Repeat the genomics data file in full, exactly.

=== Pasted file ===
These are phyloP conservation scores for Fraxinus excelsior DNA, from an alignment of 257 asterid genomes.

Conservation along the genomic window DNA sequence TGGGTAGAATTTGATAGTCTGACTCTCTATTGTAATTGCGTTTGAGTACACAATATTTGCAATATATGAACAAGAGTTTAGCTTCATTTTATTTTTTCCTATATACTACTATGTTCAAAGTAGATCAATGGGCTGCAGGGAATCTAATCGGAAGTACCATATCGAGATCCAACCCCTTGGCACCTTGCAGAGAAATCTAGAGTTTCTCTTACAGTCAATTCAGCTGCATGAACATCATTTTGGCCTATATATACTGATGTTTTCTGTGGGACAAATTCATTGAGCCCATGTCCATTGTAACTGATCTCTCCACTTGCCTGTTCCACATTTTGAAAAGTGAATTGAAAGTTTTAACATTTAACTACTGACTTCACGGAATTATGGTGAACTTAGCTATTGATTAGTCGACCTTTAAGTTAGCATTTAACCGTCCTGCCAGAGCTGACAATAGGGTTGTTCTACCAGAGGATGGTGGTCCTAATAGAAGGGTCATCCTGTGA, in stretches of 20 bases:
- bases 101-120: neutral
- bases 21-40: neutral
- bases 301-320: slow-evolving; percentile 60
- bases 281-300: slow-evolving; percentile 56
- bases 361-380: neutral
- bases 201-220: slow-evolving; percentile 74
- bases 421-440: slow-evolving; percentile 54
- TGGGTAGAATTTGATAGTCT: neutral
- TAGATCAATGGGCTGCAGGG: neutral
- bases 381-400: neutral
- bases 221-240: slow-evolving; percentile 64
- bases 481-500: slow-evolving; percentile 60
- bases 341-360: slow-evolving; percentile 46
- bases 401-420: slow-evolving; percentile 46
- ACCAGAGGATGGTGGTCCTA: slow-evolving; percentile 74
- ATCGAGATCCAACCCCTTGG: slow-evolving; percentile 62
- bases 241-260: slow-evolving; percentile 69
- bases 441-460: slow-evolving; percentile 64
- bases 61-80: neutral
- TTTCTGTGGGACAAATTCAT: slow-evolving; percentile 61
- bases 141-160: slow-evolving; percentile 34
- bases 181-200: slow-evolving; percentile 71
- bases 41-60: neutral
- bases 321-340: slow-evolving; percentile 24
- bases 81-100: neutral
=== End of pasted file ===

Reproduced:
These are phyloP conservation scores for Fraxinus excelsior DNA, from an alignment of 257 asterid genomes.

Conservation along the genomic window DNA sequence TGGGTAGAATTTGATAGTCTGACTCTCTATTGTAATTGCGTTTGAGTACACAATATTTGCAATATATGAACAAGAGTTTAGCTTCATTTTATTTTTTCCTATATACTACTATGTTCAAAGTAGATCAATGGGCTGCAGGGAATCTAATCGGAAGTACCATATCGAGATCCAACCCCTTGGCACCTTGCAGAGAAATCTAGAGTTTCTCTTACAGTCAATTCAGCTGCATGAACATCATTTTGGCCTATATATACTGATGTTTTCTGTGGGACAAATTCATTGAGCCCATGTCCATTGTAACTGATCTCTCCACTTGCCTGTTCCACATTTTGAAAAGTGAATTGAAAGTTTTAACATTTAACTACTGACTTCACGGAATTATGGTGAACTTAGCTATTGATTAGTCGACCTTTAAGTTAGCATTTAACCGTCCTGCCAGAGCTGACAATAGGGTTGTTCTACCAGAGGATGGTGGTCCTAATAGAAGGGTCATCCTGTGA, in stretches of 20 bases:
- bases 101-120: neutral
- bases 21-40: neutral
- bases 301-320: slow-evolving; percentile 60
- bases 281-300: slow-evolving; percentile 56
- bases 361-380: neutral
- bases 201-220: slow-evolving; percentile 74
- bases 421-440: slow-evolving; percentile 54
- TGGGTAGAATTTGATAGTCT: neutral
- TAGATCAATGGGCTGCAGGG: neutral
- bases 381-400: neutral
- bases 221-240: slow-evolving; percentile 64
- bases 481-500: slow-evolving; percentile 60
- bases 341-360: slow-evolving; percentile 46
- bases 401-420: slow-evolving; percentile 46
- ACCAGAGGATGGTGGTCCTA: slow-evolving; percentile 74
- ATCGAGATCCAACCCCTTGG: slow-evolving; percentile 62
- bases 241-260: slow-evolving; percentile 69
- bases 441-460: slow-evolving; percentile 64
- bases 61-80: neutral
- TTTCTGTGGGACAAATTCAT: slow-evolving; percentile 61
- bases 141-160: slow-evolving; percentile 34
- bases 181-200: slow-evolving; percentile 71
- bases 41-60: neutral
- bases 321-340: slow-evolving; percentile 24
- bases 81-100: neutral